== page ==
California nurses strike for healthcare

From the Nov.-Dec. 2010 issue of News & Letters:

California nurses strike for healthcare

 

California nurses strike for healthcare

California nurses strike for healthcare

 

Oakland, Cal.–On Oct. 12-14, nurses at Oakland’s Children’s Hospital staged a three-day strike over the proposed takebacks in their healthcare benefits. Practically all the nurses (95%) walked out. Here is what some said:

Martha: I’ve worked at Children’s Hospital, Oakland, for 24 years and we always had a choice of two plans, Kaiser HMO or Preferred Provider Organization (PPO) that allows us to bring our families, especially our children, to this hospital to be treated. Currently neither has a monthly cost to it. We proposed accepting a one-year wage freeze, which would save the hospital millions, if we could maintain our healthcare benefits. So far they haven’t responded.

ALWAYS A STRUGGLE FOR IMPROVEMENTS

Many employers are attempting to take advantage of the economic crisis and push reductions in wages and benefits for their employees. The only appropriate thing is to fight back, as the workers at Castlewood are doing, as well as the hotel workers in San Francisco right now. We have not been in any negotiations over the last 28 years when Children’s hasn’t cried poverty, when we haven’t had to struggle for improvements in patient care and in our contract standards.

The solution for us here is the union movement. The California Nurses Association (CNA) managed to raise the standard for patient care, which is our number one issue. Workers should control the work. That’s what unions are about. Working together collectively we can make a difference.

Young male nurse: I am a new nurse. I’ve had the benefit of all the progress nurses made. There is not enough happening to push back. We are standing up for healthcare. Everyone needs medical care. You should not have to worry about access to it, nor have to budget for it. It should be available to everyone.

Anna: One thing that is especially poignant with me is that the hospital is trying to herd us all to have our children seen at Kaiser. As a nurse who worked here for 10 years, gave my heart and soul to it, I want my babies to be seen here, where I work.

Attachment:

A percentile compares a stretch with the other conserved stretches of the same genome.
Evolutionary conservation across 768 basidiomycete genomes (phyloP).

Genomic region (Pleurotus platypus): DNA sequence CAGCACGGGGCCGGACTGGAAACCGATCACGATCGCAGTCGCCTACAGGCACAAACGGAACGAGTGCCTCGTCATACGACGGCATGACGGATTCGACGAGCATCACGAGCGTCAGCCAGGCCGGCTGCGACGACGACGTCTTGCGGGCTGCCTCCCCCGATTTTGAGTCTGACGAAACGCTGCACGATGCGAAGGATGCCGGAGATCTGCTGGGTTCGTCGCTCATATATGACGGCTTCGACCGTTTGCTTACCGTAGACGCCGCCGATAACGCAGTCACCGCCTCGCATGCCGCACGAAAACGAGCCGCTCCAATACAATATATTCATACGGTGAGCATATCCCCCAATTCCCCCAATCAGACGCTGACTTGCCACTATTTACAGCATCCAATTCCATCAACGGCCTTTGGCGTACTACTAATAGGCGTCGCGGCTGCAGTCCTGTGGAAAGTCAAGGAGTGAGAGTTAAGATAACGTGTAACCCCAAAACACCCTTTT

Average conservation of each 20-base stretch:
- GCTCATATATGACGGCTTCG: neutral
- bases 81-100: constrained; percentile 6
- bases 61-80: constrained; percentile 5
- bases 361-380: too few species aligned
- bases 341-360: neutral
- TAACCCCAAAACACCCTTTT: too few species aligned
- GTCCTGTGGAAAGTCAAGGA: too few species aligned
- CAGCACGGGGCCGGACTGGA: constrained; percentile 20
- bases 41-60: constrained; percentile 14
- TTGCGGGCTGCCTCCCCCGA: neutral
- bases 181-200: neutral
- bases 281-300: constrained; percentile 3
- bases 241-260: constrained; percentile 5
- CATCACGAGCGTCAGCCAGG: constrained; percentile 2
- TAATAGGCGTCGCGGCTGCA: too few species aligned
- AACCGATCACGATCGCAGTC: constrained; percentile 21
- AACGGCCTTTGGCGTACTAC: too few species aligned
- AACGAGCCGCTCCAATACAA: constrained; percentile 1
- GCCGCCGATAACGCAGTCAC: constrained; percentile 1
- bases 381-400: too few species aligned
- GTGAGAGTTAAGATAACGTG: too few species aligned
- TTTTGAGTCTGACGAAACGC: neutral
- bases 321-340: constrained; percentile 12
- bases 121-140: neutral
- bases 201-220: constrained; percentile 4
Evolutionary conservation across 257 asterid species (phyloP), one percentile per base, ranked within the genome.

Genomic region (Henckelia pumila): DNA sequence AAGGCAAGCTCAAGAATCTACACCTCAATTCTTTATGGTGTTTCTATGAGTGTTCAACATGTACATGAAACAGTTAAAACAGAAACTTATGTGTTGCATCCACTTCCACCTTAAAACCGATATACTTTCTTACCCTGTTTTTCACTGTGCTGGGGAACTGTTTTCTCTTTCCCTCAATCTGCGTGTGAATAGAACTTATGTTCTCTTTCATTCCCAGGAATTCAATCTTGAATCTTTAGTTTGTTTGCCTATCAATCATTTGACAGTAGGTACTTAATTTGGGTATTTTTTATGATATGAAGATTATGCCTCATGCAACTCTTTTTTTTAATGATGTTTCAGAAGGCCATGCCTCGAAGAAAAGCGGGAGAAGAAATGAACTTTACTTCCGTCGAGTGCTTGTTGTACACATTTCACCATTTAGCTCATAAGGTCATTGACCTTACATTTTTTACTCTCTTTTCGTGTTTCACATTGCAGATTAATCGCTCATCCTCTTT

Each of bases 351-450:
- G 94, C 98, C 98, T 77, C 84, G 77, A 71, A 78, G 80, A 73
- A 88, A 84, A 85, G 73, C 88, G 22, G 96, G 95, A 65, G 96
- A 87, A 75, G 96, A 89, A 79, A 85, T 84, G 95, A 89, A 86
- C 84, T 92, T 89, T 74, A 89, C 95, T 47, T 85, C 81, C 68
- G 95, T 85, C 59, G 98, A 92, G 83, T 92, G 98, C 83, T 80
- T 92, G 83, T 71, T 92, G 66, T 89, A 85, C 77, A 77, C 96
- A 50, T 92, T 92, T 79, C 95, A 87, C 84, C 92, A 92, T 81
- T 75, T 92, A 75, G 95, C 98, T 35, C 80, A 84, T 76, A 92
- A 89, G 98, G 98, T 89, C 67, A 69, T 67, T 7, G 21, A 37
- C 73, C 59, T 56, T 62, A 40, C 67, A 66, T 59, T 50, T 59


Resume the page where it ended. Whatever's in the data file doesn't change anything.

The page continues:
Children’s is at the bottom of wages and benefits as well as training in the Bay Area. We were actually told that we get “psychic benefits” by helping the underserved. I agree with it to some extent, but “psychic benefits” don’t pay rent and don’t put food on my family’s table. The same thing happens to teachers, too. They get low pay and benefits because they want to do a good job for the children regardless of pay. We are fighting for them too.

WE ARE SAYING: ‘ENOUGH’!

Susan: Nurses got ratio laws passed, which control the number of patients that a nurse has to care for. That is really significant, not just in terms of our work-load, but the patients’ care. A lot of our negotiations have revolved around that. But this strike came down to our healthcare coverage. We are all strong proponents of single payer, which would change healthcare for the whole country. But in the meantime, most people get their healthcare through their employer, and because we are a stronger union, a lot of other workers’ benefits are tied to our benefits. Some of us nurses could afford to pay more for healthcare, but we know that none of the housekeepers can. Even the residents settled on everything except healthcare, and agreed to take whatever we get.

Training is another huge issue for us. We have to fight to get it. Floating, for example. If the census is down in the nursery where I work, but high in some other part of the hospital, I may be sent to work on the post-surgical floor, working with 10- or 12-year-olds, who have different ways of taking medications, different chartings and different diseases. I understand the need for that, but give me some training!

It goes beyond that. They say, “Everyone is getting healthcare benefits cuts. What makes you different?” My answer is, somebody needs to stop it. Somebody needs to say “No!” And if it is not healthcare workers who do this, who is it going to be? If we accept the take-back, that is more fuel for other employers to force their workers to take it. Somebody needs to say “enough” and to turn it around. So that is what we are trying to do.

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